More New and Used
from Private Sellers
Usually Ships in 2-3 Business Days
Usually Ships in 3-5 Business Days
Starting at $50.26
Questions About This Book?
Why should I rent this book?
Renting is easy, fast, and cheap! Renting from eCampus.com can save you hundreds of dollars compared to the cost of new or used books each semester. At the end of the semester, simply ship the book back to us with a free UPS shipping label! No need to worry about selling it back.
How do rental returns work?
Returning books is as easy as possible. As your rental due date approaches, we will email you several courtesy reminders. When you are ready to return, you can print a free UPS shipping label from our website at any time. Then, just return the book to your UPS driver or any staffed UPS location. You can even use the same box we shipped it in!
What version or edition is this?
This is the 2nd edition with a publication date of 9/7/2009.
What is included with this book?
- The New copy of this book will include any supplemental materials advertised. Please check the title of the book to determine if it should include any CDs, lab manuals, study guides, etc.
- The Used copy of this book is not guaranteed to inclue any supplemental materials. Typically, only the book itself is included.
- The Rental copy of this book is not guaranteed to include any supplemental materials. You may receive a brand new copy, but typically, only the book itself.
Understanding Social Inequality examines the factors that contribute to inequality in Canada. A unique 'intersectional' framework demonstrates how the structures of inequality are organized along the lines of class, age, gender, race, and ethnicity. The book is divided into two parts: Part Iconsiders the theoretical dimensions of inequality, while Part II takes a practical, case-study based approach. This new edition includes expanded coverage of youth, class inequality, ageism, everyday racism, and social place. With this insightful text students will be encouraged to draw their ownconclusions about why inequality exists and how it can be rectified in Canadian society.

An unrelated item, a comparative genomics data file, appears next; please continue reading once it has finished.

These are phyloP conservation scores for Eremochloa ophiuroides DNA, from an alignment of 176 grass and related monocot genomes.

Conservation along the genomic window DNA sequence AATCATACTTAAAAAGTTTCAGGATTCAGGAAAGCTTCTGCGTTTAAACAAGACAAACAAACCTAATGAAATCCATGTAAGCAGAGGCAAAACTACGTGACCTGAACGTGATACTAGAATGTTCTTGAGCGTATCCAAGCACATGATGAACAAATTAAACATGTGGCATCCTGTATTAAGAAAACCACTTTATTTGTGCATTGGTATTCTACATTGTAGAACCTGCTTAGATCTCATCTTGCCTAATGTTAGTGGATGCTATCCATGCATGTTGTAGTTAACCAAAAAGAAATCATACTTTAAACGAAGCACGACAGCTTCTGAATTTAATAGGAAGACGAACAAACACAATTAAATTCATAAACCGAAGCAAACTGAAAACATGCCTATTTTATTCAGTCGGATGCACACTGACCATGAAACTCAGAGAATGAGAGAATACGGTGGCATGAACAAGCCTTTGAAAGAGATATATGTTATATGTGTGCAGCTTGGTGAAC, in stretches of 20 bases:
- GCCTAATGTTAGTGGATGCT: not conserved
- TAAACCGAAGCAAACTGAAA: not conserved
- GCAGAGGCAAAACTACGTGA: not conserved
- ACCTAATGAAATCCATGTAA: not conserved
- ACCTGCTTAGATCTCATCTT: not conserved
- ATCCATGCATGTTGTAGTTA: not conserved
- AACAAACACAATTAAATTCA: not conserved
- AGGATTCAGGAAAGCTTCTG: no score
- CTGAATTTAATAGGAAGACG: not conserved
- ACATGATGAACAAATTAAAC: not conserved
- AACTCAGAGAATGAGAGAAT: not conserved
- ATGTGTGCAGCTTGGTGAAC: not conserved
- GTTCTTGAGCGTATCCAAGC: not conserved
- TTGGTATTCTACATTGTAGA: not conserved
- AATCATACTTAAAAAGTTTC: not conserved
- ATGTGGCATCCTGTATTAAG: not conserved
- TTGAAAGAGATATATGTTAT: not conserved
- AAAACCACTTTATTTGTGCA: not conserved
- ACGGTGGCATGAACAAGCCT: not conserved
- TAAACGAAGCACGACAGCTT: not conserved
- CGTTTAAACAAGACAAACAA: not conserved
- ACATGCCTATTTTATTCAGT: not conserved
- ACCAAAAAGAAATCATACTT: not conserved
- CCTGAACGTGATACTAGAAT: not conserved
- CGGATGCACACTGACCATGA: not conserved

Julie McMullin is an Associate Professor in the Department of Sociology and an Associate Dean in the Faculty of Social Sciences at the University of Western Ontario. She is also the Director of Workforce Aging in the New Economy (WANE), an international comparative study of information technology employment. A Premiere's Research Excellence Award (PREA) winner, Dr McMullin is an internationally recognized scholar in the area of aging and the life course. Her research examines how class, age, gender, ethnicity, and race structure inequality in paid work and families.
Table of Contents
|Class and Inequality|
|Gender and Inequality|
|Race, Ethnicity, and Inequality|
|Age and Inequality|
|Actors and Agency|
|Actors and CAGE(s) (Class, Age, Gender, Race & Ethnicity)|
|CAGE(s), Families, Domestic Labour, and the Processes of Reproduction|
|CAGE(s) and Paid Work|
|CAGE(s) and Education|
|CAGE(s) and Health|
|CAGE(s) and the State|
|Conclusion: Equality, Politics, Platforms, and Policy Issues|
|Table of Contents provided by Publisher. All Rights Reserved.|